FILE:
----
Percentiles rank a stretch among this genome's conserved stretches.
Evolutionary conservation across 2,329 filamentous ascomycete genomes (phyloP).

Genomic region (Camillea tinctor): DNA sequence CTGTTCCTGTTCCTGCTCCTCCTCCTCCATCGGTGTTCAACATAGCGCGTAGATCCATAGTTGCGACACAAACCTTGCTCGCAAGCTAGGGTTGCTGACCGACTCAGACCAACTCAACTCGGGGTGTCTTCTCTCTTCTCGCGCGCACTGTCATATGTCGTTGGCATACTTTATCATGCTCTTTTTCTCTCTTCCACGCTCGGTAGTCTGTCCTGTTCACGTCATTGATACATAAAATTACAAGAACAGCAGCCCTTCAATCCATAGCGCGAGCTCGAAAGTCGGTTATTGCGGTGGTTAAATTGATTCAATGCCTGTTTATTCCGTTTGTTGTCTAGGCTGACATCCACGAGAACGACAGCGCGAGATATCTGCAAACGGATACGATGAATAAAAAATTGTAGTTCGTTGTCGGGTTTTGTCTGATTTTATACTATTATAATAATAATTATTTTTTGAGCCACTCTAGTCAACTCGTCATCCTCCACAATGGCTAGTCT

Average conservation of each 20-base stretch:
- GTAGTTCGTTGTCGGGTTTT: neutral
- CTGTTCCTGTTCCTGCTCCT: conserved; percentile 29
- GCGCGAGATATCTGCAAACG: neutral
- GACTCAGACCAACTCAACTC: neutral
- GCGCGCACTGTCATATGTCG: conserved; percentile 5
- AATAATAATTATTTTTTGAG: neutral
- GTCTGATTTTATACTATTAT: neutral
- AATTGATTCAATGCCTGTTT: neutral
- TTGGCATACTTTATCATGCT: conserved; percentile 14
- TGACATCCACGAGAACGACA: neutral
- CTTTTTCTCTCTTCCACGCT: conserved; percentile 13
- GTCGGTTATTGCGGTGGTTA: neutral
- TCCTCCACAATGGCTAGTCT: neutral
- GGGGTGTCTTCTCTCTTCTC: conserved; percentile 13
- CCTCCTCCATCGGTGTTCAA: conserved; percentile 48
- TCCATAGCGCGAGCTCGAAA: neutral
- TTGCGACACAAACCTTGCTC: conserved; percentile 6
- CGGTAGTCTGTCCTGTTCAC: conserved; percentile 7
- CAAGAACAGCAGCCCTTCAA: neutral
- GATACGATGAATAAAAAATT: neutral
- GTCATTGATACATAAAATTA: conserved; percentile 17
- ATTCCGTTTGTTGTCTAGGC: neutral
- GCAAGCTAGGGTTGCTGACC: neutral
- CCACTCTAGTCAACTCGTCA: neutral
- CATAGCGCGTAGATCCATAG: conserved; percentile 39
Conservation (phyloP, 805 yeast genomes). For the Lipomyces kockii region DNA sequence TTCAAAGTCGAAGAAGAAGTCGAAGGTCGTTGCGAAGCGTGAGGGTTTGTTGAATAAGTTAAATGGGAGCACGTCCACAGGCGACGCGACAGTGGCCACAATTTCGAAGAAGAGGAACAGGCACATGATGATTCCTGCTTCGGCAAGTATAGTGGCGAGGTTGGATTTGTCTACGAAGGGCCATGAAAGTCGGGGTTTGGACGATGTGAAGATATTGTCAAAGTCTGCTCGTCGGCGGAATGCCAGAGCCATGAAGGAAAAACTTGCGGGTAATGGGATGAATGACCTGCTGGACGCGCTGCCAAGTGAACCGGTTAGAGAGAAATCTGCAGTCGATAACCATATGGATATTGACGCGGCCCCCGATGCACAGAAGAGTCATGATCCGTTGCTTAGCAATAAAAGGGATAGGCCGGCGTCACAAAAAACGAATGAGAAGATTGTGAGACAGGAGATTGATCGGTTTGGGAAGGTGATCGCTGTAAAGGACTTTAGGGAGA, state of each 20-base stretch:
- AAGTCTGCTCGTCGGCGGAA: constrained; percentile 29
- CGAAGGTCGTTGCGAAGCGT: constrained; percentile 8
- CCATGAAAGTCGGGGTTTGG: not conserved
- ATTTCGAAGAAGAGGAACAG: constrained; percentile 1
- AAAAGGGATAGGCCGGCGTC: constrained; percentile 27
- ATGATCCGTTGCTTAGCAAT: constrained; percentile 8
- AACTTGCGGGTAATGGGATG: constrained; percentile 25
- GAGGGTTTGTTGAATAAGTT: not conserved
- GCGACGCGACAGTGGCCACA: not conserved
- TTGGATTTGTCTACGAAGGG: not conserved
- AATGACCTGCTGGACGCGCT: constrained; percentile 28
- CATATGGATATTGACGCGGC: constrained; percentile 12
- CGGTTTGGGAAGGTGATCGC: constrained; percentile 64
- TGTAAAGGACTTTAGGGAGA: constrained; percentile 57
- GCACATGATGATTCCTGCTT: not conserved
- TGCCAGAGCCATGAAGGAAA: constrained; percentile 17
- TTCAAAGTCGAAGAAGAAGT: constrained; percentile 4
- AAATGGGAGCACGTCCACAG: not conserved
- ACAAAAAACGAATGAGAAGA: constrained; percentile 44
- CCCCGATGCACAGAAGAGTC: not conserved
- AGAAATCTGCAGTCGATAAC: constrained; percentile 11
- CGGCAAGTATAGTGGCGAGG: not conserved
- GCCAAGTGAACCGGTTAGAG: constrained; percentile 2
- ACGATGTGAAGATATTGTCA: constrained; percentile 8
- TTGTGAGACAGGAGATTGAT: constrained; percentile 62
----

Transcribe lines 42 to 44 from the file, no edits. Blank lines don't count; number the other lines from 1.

- CATATGGATATTGACGCGGC: constrained; percentile 12
- CGGTTTGGGAAGGTGATCGC: constrained; percentile 64
- TGTAAAGGACTTTAGGGAGA: constrained; percentile 57